Larue has about as much tastes like a still fresh ‘h e a v e n‘ tattoo on the back of the arm of an 18 year old Swedish backpacker (likely named Ana) who will ‘totally not regret it’ after she found herself on a 2 day booze cruise in Ha Long Bay. The flavour duration is highly reminiscent of the degree of attention you get from waiter in the back street bun cha place (short, to non-existent).

Like a lot of South-East Asian beers, this is very much in the traditional lager style which suits hot muggy afternoons, and the smell of a million two stroke engines. The hops have about as much kick as the drums during the first 1:49 of the skream remix of the song by that La roux chick.  At a mild 4.2% you will need a fair few of these to light up the dance floor like a hoi an lantern.

This cold drop goes down faster the price of the ‘genuine’ Ray Bans when you walk away first offer for $20,  both Ray Bans and a 6 pack of these bad boys will set you back  $2. Don’t get scammed, stay safe out there you intrepid souls.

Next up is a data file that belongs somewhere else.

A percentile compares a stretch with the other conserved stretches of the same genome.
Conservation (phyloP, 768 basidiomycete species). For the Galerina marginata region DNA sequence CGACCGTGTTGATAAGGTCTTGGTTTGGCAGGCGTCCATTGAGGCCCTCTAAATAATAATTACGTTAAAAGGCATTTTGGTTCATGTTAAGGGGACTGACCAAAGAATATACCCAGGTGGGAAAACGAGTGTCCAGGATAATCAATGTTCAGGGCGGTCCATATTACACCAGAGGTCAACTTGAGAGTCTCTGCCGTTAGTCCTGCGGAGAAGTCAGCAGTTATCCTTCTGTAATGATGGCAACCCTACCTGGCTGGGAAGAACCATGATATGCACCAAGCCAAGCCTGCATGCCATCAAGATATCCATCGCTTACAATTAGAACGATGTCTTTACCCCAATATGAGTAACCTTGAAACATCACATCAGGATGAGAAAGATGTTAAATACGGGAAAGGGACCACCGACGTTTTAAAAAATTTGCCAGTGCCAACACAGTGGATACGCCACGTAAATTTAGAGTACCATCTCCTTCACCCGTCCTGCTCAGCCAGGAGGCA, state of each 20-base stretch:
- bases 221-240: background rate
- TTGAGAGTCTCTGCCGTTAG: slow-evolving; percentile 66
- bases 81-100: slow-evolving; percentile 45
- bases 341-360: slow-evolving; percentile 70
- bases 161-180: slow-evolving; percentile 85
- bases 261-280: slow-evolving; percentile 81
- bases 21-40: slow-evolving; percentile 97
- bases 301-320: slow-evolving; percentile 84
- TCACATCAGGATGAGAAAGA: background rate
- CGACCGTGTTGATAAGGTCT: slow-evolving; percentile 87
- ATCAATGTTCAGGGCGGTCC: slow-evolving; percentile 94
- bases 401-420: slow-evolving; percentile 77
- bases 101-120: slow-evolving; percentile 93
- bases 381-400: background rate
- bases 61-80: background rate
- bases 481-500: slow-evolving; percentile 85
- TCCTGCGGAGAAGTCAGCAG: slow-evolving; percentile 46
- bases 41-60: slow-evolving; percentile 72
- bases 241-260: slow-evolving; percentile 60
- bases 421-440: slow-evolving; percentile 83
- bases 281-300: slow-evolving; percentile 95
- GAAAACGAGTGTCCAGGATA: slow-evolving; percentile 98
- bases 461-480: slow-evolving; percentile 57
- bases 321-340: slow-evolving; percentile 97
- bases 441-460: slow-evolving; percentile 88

Hangovers are not one to rue, only helped by the ease of access of Cà phê Sài Gòn. Larues are priced cheaper than water and can be found in pretty much every single shop in the country.

If you come to Viet Nam to find yourself, find this beer first. It’ll be more honest with you than you’ll ever be.


9/10, nothing phenomenal in terms of flavour, but perfect for hot afternoons. Aggressive pricing only helps the cause.

Enjoying a Larue on the Thu Bon River.